I largely agree with Mr. Yee.
An order compelling arbitration can be reviewed by the Court of Appeal by way of a proceeding called a Petition for Writ of Mandate. These are difficult but not impossible to win.
One key question is whether you informed the judge at the hearing that you were nor served with the motion. If that issue was not raised, you may have to file the Motion to Vacate pursuant to Civ. Pro. section 473, because the Court of Appeal generally requires that all issues be first raised at the Superior Court level.
If you are serious about challenging this ruling, you should consult with an attorney familiar with arbitration and appellate law. See, e.g., http://www.sanjoseappeals.com/Arbitration%20Appeals.html.
Best of luck.
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Why were you not served with the motion to compel arbitration? I think you mean "vacate" rather than "vacant." Motion to quash is not an appropriate motion. A motion for reconsideration is a theoretical possibility but it is strongly advised that you not file such a motion as it is an over-used motion, particularly by those who are pro pers. Such a motion is appropriate only on the basis of "new or different facts, circumstances, or law" that were not shown at the original motion hearing. The fact that you did not receive the motion for some reason does not constitute "new or different facts, circumstances or law" in my opinion. Another possibility is a CCP 473 motion based on "mistake, inadvertence, surprise, or excusable neglect" on your part. To be successful, you will need a memorandum of points and authorities and a strong declaration demonstrating the mistake, inadvertence, surprise or excusable neglect. These are terms of art and there are cases which discuss the meaning of these terms. If you are serious about pursuing this, I think you need to speak to a lawyer. It is unlikely you will be successful on your own trying to have the court vacate its ruling. Good luck.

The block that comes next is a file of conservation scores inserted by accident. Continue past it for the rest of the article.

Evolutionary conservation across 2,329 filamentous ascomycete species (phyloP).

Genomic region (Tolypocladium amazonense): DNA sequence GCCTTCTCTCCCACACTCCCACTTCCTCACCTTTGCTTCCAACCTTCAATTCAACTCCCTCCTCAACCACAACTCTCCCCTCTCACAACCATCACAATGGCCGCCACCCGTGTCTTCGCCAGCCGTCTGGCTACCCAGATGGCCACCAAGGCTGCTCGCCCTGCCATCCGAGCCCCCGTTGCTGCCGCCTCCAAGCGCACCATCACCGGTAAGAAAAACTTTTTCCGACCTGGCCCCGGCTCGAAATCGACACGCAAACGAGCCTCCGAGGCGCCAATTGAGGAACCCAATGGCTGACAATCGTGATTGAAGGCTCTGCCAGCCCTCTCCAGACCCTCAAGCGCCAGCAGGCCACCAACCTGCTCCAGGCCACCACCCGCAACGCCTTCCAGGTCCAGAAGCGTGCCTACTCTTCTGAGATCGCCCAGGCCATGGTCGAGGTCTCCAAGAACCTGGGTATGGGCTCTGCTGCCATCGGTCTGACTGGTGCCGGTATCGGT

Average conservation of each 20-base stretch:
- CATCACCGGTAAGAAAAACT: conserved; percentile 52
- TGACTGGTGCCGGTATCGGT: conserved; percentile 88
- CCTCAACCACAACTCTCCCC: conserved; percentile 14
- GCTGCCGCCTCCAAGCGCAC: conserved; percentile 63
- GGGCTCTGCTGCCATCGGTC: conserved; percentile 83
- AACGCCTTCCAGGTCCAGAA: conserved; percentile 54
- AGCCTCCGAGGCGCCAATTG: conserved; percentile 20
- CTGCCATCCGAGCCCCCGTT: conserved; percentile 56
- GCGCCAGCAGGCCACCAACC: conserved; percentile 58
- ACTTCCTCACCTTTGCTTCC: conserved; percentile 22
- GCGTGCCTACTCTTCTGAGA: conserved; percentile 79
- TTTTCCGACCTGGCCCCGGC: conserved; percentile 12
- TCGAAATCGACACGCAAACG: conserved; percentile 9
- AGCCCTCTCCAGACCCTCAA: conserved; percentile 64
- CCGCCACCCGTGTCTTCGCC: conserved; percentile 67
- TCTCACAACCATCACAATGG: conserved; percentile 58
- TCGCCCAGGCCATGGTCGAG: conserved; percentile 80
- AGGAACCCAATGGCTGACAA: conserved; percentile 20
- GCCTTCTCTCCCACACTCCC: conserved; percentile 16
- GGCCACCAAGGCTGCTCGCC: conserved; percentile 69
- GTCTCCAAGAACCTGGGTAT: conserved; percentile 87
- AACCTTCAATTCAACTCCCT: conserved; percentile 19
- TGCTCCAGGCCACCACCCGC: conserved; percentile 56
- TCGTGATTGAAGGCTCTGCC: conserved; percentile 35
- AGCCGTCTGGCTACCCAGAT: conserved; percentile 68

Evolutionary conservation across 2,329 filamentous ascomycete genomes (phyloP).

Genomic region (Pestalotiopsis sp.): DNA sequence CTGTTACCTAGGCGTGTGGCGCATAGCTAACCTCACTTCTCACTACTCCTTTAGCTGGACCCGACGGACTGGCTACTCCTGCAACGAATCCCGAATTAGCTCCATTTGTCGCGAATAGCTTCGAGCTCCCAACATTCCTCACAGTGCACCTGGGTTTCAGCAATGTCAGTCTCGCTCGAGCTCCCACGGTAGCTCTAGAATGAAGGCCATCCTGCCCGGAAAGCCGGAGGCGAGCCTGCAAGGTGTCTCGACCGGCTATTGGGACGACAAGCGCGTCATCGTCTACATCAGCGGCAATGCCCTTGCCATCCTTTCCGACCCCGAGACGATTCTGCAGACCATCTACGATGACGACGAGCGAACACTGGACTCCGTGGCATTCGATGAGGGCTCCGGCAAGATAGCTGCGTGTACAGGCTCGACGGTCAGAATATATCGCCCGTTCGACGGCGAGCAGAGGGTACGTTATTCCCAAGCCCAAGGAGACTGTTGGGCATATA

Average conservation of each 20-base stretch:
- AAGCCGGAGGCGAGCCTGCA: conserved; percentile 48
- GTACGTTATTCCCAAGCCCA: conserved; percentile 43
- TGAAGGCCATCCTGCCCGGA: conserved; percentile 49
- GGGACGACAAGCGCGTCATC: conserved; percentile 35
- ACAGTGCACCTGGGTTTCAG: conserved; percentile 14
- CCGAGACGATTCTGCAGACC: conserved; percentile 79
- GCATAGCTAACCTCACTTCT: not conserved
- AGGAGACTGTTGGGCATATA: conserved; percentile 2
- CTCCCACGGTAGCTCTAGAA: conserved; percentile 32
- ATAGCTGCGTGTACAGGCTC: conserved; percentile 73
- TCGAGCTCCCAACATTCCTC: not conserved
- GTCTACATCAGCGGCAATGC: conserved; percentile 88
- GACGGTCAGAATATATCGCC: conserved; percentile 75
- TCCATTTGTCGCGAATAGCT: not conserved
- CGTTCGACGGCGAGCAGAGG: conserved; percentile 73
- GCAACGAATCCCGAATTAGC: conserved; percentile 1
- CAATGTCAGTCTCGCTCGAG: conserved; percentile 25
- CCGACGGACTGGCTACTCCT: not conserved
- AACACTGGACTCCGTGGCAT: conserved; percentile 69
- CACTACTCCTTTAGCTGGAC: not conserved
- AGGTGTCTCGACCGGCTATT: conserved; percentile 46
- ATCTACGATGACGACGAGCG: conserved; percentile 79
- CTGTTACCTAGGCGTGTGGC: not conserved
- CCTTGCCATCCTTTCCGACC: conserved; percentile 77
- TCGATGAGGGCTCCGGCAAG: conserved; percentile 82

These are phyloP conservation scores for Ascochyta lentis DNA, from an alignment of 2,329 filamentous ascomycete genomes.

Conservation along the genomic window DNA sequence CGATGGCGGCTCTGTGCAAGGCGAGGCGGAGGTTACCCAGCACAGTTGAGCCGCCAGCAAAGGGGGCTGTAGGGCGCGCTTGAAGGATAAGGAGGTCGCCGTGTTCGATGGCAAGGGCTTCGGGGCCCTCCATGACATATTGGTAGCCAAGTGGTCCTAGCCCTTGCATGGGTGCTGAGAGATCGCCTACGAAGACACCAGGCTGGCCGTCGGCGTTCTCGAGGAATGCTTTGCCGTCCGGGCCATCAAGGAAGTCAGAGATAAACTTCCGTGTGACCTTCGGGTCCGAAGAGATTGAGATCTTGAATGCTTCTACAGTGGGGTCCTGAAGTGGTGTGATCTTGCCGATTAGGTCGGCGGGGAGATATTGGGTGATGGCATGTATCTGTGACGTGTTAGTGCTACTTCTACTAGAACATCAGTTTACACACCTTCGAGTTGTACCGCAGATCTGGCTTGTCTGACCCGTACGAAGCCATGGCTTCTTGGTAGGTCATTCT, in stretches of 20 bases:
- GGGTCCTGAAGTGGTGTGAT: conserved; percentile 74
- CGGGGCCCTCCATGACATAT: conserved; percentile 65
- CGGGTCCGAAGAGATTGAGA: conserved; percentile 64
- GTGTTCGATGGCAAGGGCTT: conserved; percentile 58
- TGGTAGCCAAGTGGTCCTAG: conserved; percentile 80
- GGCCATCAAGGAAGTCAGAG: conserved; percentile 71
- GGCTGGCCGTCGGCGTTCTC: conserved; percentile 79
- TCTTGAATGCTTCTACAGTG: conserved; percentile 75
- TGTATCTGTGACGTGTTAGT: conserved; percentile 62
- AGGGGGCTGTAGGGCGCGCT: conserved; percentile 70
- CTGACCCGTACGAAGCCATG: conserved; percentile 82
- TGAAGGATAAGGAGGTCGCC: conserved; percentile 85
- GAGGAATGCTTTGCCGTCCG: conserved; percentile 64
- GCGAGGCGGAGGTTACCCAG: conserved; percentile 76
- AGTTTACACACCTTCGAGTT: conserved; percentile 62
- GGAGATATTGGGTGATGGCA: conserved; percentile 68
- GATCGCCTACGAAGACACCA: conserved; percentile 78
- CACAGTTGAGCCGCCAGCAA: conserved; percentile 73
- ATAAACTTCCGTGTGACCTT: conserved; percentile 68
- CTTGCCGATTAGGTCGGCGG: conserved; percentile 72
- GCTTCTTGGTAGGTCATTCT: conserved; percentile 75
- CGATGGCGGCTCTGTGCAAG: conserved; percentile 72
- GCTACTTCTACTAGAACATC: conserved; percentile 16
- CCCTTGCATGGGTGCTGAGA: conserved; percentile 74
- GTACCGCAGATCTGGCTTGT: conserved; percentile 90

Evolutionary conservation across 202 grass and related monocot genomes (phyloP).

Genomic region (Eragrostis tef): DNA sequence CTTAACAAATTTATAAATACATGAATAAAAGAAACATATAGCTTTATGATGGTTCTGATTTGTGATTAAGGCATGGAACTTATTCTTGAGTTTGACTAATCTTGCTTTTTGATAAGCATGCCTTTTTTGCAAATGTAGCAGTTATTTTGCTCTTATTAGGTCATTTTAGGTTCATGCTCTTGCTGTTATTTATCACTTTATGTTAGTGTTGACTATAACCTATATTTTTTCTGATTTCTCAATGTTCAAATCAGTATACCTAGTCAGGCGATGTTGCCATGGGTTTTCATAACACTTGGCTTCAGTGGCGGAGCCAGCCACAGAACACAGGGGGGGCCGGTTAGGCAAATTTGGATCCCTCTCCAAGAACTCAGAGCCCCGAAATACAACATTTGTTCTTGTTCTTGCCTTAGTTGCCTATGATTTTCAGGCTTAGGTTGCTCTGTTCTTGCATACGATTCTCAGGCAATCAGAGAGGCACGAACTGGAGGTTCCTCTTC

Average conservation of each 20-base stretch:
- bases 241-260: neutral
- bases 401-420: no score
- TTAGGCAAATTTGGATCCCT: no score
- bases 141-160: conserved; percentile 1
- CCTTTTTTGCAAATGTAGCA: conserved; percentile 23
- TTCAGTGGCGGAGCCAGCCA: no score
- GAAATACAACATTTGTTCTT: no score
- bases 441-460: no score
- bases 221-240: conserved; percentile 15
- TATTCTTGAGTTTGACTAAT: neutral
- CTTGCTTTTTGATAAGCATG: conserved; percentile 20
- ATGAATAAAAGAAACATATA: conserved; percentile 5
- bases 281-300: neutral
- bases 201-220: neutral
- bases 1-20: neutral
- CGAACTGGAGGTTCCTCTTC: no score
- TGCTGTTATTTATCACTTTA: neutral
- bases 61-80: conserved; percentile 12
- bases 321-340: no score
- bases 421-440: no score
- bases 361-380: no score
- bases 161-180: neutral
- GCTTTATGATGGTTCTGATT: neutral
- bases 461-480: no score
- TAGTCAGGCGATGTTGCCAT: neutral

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The other attorneys have given good advice. To add to it, it might not be worth your time and effort to try and get the order overturned. Depending on the type of case, arbitration might be a better way to go. Talk to an attorney who can evaluate the matter and give you the pros and cons of arbitration as it applies to your specific situation.